I do need a bad guy here and there!

    • I’m giving some thought to the other points. As to time of year the battle is generally reckoned to take place probably in October. Another small point: by cross-referencing events in various Irish annals we might place an entry in the Annals of Innisfallen around the time of Brunanburh and this, as Michael Wood pointed out, refers to ‘mighty winds’.

    • I’ve looked into the identities of Wigred and Seaxhelme but can’t place the latter before his short (and apparently very unpopular) tenure in 947. Wigred is shown as bishop 928-944. Seaxhelme supposedly had designs on the church treasures and he would make a plausible bad guy in 937. I can only suppose the references to his being bishop during Wigred’s tenure are spurious.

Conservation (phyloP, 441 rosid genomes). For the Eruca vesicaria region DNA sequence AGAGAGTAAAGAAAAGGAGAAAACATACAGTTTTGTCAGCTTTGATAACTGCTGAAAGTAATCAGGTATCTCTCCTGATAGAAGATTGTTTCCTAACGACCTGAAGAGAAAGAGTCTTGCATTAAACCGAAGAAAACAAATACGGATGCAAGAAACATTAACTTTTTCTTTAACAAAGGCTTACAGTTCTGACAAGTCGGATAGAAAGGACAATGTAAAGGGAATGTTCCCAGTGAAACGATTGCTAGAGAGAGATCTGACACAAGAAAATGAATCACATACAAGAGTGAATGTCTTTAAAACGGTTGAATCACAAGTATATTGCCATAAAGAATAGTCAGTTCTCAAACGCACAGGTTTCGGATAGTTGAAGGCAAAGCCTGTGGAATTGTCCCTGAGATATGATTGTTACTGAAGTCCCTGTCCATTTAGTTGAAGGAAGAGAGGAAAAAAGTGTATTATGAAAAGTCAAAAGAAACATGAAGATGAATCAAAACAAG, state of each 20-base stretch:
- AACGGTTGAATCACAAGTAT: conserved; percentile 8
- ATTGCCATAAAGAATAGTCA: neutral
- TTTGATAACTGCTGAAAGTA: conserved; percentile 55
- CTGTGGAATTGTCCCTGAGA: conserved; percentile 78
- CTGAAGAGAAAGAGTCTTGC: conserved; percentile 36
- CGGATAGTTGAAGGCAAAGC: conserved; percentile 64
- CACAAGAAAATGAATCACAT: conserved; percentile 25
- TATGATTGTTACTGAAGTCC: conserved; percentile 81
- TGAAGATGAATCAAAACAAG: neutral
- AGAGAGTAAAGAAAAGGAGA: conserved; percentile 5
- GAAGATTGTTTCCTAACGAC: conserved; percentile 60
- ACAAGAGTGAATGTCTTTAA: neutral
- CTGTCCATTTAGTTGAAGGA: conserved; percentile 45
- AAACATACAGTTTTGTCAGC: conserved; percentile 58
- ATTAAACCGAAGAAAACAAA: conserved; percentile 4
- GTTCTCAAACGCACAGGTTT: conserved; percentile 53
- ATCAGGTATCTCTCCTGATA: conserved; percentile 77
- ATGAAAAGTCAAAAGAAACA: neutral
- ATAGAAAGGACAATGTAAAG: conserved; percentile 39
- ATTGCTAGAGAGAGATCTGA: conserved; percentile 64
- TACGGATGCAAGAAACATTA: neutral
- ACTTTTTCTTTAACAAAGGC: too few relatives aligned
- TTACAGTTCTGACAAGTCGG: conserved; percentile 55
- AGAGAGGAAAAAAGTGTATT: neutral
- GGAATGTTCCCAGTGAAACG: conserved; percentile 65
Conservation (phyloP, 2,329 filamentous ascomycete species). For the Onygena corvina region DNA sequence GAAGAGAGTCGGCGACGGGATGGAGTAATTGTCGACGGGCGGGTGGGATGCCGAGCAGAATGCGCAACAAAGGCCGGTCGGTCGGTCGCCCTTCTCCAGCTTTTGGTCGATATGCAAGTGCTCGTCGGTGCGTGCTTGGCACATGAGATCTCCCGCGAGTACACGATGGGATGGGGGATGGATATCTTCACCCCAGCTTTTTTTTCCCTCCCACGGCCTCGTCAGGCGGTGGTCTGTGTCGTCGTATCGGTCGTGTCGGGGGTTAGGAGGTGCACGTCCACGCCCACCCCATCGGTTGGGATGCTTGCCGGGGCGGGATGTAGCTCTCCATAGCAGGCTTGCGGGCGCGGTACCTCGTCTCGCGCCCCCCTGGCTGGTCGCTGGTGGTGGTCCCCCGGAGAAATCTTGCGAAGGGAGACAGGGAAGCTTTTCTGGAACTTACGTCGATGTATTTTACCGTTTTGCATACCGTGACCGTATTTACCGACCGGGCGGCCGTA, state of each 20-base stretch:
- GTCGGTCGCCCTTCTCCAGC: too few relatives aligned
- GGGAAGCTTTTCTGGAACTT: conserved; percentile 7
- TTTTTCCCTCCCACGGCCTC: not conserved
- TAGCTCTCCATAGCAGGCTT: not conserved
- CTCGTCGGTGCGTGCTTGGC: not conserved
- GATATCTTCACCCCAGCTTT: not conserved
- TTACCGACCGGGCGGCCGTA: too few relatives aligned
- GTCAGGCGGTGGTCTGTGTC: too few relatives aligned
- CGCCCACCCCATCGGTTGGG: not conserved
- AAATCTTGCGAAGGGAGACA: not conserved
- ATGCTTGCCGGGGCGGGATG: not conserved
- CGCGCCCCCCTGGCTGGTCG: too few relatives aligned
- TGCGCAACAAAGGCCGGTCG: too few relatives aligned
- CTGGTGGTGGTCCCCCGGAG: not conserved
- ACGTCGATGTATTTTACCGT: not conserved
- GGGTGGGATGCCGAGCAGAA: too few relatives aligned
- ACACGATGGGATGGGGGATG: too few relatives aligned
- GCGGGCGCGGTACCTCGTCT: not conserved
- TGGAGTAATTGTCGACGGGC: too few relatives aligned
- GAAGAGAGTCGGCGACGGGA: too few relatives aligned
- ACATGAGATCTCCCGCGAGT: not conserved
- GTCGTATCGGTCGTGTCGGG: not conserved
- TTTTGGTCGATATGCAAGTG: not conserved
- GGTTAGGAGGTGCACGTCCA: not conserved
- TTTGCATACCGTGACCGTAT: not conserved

• Karen, regarding Seaxhelme 1-3, my instincts are that we are dealing with a single individual. It’s quite possible that in 934-7 rival political factions might have supported two candidate bishops. Perhaps Wigred was temporarily ousted?

  5. By the way, Karen, I have some ideas on how the battle may have gone, why Athelstan won and why it was so bloody. If you’d like to discuss any aspect just give me an email. Remember, too, that in the recent past the Vikings had fought against the Scots and Britons. There must have been unease and distrust within the coalition leadership and many of the rank and file had probably had friends and family killed by their new allies.

    • Thanks, Kevin, I may get back to you. But I did have one quick (I think) question related to your comment about the shifting viking coalitions: what would be the relationship between Ragnall king of York and grandson of Ivar the Boneless and Anlaf/Olaf Guthfrithson? I know you have different views on the identity of Olaf at Brunanburh and after.